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FORUMS Post Processing, Marketing & Presenting Photos The Business of Photography 
Thread started 02 Nov 2008 (Sunday) 21:31
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Photo Orders, what to do?

 
britt777
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Nov 02, 2008 21:31 |  #1

I have been taking pictures for the high school football team. I sell the photos online.
I had a parent contact me wanting to know if she could have the digital format instead of prints. I assumed this to mean she wants a cd. I had no idea what to tell her. My first thought was no way. I give her the images on a cd and she can make as many copies as she wants instead of paying by picture. I have heard of putting pictures on a cd and selling for for like 20 dollars or more, but if I did that for her I would have to start doing it for everyone.

Tips and or suggestions on this matter would be greatly appreciated.:)

Brittany


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minimalfear
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Nov 02, 2008 22:00 |  #2

Gimme a minute to secure all the buttons on my flame-proof suit - ahhhh okay - now then . . .

#1 - I am and likely always will be a person who really enjoys shooting as a HOBBY!

#2 - I have been "miffed" when a Pro shoots a set of pics ( my kids - then grandkids ) and only offers PRINTS! This is a world where E-mail bumps the USPS out as the number one way to stay connected to friends & family. I resent having to scan the photo into a digital format for sharing with the masses !


So - that said - I can't wait to see what past practice and proceedure for Pros turns out to be here.

There has to be a "reasonable" cost option to get the pics digitally.


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TXLEBER
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Nov 02, 2008 22:13 |  #3

Charge her your "Happy" price. If she bites then great. If not, then she can always scan the photo herself after purchasing the print. As far as the world of email goes, I'm sure parents can figure out how to send a link of the gallery to friends and family. That will probably be faster than emailing that 10MB bitmap image they bought and scanned! :-)




  
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MMD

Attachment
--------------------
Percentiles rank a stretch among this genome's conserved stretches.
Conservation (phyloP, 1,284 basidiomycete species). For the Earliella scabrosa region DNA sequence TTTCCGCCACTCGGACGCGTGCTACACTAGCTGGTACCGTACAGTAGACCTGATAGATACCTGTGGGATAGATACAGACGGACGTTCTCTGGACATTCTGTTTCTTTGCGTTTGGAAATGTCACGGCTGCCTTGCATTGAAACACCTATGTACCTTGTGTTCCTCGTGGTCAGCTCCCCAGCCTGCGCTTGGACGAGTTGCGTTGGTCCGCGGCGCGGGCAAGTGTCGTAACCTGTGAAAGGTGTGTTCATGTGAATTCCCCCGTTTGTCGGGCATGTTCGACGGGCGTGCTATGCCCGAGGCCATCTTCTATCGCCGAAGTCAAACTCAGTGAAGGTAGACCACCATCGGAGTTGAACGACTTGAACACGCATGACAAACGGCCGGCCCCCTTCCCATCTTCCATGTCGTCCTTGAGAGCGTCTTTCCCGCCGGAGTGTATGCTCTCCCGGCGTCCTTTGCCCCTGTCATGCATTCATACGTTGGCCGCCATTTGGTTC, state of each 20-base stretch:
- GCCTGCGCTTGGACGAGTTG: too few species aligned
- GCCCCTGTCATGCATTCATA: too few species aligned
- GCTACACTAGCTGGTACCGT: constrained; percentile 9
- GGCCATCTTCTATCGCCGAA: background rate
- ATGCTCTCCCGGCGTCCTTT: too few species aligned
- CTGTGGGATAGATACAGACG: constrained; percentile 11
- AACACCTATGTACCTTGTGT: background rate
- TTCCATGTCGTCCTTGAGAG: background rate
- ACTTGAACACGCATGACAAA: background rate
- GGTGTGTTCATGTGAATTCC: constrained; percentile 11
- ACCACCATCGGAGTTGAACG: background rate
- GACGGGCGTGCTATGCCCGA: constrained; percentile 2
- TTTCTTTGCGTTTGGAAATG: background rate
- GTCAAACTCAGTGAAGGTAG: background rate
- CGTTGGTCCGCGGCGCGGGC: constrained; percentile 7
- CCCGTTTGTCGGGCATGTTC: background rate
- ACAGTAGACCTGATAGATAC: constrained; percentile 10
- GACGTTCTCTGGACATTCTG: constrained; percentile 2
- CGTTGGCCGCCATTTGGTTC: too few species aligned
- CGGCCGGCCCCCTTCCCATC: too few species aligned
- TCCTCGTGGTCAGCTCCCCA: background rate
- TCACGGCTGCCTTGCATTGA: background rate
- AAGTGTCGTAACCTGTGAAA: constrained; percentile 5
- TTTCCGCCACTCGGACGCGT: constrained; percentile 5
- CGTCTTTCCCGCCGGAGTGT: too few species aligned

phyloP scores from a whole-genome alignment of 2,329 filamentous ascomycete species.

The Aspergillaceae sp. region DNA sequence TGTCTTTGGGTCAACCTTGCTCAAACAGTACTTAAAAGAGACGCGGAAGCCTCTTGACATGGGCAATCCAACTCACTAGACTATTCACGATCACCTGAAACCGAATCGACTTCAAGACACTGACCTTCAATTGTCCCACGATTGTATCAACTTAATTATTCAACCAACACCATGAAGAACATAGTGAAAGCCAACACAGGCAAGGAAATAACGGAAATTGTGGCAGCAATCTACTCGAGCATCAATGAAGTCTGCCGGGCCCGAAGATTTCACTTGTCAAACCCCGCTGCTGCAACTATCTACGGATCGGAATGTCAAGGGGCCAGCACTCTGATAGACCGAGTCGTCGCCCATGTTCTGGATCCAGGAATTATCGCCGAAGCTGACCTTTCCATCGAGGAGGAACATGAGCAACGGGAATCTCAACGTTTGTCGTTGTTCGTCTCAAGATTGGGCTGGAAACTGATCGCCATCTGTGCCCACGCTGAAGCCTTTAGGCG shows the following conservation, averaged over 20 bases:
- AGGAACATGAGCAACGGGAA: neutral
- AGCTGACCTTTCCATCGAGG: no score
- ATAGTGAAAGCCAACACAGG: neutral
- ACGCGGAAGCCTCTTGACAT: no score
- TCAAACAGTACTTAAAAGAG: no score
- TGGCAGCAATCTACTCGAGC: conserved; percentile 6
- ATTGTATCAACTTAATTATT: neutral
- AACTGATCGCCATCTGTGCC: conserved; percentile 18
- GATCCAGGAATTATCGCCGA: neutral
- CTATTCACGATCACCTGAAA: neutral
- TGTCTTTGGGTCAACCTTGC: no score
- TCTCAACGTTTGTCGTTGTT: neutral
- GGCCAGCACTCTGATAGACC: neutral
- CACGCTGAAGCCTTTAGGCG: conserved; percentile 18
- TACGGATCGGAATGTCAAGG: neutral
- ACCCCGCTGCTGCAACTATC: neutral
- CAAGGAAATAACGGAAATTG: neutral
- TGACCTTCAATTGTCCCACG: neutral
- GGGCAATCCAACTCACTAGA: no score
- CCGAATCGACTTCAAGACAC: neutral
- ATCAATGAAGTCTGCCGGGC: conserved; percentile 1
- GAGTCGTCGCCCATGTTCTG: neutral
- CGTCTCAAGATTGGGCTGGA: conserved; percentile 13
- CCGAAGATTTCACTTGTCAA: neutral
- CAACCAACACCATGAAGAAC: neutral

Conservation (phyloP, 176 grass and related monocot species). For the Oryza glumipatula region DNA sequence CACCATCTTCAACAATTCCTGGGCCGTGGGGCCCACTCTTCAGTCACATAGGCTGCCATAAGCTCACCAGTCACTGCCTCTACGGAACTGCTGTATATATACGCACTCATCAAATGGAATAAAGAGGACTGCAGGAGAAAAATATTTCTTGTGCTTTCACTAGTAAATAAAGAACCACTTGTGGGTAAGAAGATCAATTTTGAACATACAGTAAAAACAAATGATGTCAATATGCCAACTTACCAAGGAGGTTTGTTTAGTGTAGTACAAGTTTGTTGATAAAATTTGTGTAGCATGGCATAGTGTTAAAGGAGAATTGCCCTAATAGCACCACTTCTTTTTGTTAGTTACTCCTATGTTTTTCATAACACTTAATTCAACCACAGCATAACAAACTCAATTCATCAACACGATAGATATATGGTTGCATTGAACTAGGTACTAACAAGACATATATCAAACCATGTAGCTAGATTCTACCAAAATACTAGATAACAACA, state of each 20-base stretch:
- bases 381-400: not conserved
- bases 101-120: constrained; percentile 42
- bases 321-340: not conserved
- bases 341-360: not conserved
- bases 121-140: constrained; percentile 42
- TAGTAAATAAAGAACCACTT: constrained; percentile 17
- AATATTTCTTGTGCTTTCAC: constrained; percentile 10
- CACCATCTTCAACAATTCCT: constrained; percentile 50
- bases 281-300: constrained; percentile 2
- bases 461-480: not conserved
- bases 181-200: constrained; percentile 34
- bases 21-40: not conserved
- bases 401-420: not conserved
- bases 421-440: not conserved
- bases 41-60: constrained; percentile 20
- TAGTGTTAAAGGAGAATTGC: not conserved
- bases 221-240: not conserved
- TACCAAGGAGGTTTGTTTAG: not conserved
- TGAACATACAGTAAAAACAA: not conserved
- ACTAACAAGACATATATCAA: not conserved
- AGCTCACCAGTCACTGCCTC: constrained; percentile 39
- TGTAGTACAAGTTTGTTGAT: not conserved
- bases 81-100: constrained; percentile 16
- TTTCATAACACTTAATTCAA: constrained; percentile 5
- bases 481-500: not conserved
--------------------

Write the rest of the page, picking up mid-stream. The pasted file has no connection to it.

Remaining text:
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Nov 02, 2008 22:30 |  #4
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#1 - I am and likely always will be a person who really enjoys shooting as a HOBBY!

#2 - I have been "miffed" when a Pro shoots a set of pics ( my kids - then grandkids ) and only offers PRINTS!

There lies the #1 difference. A pro needs to feed his wife and kids and there is a bazillion links on the web about justifying why a "pro" charges what they charge.

Yes, there is a price attached to digital transfer. When you consider all the relatives that want (4) 5x7 and (6) 8x10 and wallets, thats a minimum loss of $$$ in sales for the "pro", so justifying digital transfer of high resloution images at $$$/image is fair.

Set a price britt (take in your time, equipment, editing, etc, etc. Tell her the price for the CD, if she can understand business expenditure v's income, as long as you price according, it will be all good. If not, well, you win some you lose some.




  
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MJPhotos24
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Nov 03, 2008 01:21 |  #5

You simply charge enough to make up for the loss of sales you'd get through prints. It ranges all over the board depending on your area and the prices of your prints. Personally I don't sell digital except for one gallery because the client (who already paid pretty good) wanted me to offer them - and not one purchased digital, they all got prints. On the site it says why I don't - basically, you lose control of it. Thought about it heavily but each time just say no.